About 75% of all breast cancers are “ER positive.” They grow in response to the hormone oestrogen. About 65% of these are also “PR positive.” They grow in response to another hormone, progesterone.
If your breast cancer’s cells have a significant number of receptors for either oestrogen or progesterone, your cancer is considered hormone-receptor positive and likely to respond to endocrine therapies. 
Breast cancer tumours that are ER/PR-positive are 60% likely to respond to endocrine therapy/hormone therapy. Tumours that are ER/PR negative are only 5% to 10% likely to respond to endocrine/hormone therapy.
Endocrine therapies for breast cancer are treatments usually taken after surgery, chemotherapy, and/or radiation are finished. They are designed to help prevent recurrence of the disease by blocking the effects of oestrogen. They do this in one of several ways. 
·   The drug tamoxifen, taken by some women for up to five years after initial treatment for breast cancer, helps prevent recurrence by blocking the oestrogen receptors on breast cancer cells and preventing oestrogen from binding to them.

HER2-Positive Breast Cancer
In about 20% to 25% of breast cancers, the cancer cells make too much of a protein known as HER2/neu. These breast cancers tend to be much more aggressive and fast-growing.
For women with HER2-positive breast cancers, the drug Herceptin has been shown to dramatically reduce the risk of recurrence. It has now become standard treatment to give Herceptin along with adjuvant (after-surgery) chemotherapy in those with metastatic breast cancer.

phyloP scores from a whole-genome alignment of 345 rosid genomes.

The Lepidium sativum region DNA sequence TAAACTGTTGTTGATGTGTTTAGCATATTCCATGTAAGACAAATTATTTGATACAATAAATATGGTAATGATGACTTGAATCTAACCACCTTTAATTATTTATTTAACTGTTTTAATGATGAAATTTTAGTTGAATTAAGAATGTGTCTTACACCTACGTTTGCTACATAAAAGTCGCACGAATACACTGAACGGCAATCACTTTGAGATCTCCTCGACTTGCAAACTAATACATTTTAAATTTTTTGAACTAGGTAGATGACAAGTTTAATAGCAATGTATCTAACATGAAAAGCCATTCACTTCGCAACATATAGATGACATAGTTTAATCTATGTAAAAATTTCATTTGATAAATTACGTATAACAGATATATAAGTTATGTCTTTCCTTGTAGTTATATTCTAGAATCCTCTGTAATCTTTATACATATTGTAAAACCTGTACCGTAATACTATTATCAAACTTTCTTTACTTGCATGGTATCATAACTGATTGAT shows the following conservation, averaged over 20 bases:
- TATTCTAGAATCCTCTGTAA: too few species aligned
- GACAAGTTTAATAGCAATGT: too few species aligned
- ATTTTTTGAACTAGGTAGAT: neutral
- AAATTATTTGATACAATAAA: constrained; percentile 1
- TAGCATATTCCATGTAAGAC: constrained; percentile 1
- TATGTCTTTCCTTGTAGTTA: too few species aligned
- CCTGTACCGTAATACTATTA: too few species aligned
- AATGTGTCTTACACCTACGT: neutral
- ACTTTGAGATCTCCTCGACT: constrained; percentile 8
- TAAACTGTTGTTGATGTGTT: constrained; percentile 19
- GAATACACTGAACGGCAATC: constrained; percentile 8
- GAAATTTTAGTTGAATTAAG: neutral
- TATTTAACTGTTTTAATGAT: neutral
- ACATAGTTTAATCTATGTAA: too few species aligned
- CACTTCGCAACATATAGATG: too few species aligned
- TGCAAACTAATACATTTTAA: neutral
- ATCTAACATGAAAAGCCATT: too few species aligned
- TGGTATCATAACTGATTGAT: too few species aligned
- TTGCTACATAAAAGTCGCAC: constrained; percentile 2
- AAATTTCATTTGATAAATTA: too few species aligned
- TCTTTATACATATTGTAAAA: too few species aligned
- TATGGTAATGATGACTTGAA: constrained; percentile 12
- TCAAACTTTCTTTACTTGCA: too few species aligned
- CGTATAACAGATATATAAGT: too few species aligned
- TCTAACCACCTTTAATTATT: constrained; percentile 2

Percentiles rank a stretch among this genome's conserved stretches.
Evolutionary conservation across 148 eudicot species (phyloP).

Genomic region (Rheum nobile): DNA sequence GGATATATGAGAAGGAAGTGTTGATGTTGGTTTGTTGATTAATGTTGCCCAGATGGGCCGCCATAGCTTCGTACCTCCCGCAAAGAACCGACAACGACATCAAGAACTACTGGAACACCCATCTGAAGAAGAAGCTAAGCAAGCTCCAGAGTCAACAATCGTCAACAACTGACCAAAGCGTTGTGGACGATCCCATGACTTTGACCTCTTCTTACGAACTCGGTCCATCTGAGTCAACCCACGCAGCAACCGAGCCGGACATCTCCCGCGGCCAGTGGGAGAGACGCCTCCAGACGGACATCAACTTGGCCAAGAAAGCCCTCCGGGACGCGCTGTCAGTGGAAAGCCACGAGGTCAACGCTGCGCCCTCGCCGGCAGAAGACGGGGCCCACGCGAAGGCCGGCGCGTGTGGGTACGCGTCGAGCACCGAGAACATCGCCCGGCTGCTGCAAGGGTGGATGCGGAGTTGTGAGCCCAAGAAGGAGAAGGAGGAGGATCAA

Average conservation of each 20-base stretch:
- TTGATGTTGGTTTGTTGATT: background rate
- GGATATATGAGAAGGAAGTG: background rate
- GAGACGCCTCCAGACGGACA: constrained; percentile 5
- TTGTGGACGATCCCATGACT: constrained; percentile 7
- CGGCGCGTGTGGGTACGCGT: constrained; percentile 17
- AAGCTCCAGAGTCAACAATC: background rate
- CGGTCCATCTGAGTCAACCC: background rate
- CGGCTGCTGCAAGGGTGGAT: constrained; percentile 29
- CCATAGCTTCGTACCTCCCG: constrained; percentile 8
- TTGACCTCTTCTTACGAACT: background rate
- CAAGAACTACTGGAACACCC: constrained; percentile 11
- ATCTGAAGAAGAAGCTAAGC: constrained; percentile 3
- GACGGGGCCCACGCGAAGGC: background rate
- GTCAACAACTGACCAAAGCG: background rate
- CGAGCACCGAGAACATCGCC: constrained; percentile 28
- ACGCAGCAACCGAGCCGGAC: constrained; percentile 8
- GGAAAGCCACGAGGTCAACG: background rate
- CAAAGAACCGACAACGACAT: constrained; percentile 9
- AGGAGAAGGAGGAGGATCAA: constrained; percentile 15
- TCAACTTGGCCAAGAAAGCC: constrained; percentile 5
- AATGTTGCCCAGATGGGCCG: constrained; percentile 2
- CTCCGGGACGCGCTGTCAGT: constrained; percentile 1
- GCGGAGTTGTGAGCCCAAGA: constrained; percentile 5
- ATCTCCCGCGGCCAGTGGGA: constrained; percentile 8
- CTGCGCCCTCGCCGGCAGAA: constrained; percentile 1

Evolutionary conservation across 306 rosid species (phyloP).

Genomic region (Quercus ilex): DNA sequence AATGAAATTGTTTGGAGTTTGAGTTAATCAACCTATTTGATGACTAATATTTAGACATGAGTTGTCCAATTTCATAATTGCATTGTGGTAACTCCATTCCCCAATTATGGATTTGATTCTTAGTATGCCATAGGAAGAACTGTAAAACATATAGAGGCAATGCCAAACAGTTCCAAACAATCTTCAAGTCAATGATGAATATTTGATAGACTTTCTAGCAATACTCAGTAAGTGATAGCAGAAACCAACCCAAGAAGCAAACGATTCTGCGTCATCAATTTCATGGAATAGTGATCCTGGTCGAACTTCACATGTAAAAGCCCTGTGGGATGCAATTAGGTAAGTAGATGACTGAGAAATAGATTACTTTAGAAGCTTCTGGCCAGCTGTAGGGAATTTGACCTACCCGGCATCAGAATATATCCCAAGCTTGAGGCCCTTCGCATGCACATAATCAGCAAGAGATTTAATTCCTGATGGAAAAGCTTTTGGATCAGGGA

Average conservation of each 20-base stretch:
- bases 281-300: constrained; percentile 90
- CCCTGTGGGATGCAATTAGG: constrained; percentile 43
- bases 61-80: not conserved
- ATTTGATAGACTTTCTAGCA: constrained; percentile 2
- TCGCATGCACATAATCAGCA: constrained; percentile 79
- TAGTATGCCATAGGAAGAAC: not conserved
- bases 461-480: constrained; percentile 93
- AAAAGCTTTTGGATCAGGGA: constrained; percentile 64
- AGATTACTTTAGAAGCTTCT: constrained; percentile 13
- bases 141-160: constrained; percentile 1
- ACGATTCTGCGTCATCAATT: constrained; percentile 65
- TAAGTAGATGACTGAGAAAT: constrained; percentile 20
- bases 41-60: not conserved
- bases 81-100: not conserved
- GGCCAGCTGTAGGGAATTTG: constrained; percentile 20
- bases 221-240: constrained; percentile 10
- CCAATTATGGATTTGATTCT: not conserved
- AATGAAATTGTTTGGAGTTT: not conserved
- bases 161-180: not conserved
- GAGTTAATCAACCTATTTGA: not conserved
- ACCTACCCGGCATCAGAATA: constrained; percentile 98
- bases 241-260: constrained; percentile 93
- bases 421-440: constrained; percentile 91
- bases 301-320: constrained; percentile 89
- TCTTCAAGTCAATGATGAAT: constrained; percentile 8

Has it spread to your lymph nodes? 

Lumpectomy or Mastectomy? Reconstruction?

Will this affect your ability to have children naturally? My Breast Cancer Nurse said that mother nature would "do one" during treatment and would not return. As she also said I would lose my hair, I think its fair to say I have to sit up and listen.

Voodoo Child

I received lots of advice from people who had not had cancer but again knew of a friend of a friend who had tried fairy dust to rhino farts to treat cancer, all worked of course.

The advice that positive thoughts will stop the hair loss clearly worked!

I was told that chemotherapy kills people and that I should try coffee enemas instead or cannabis oil THC, kill enzymes and become a vegan.

    • Avatar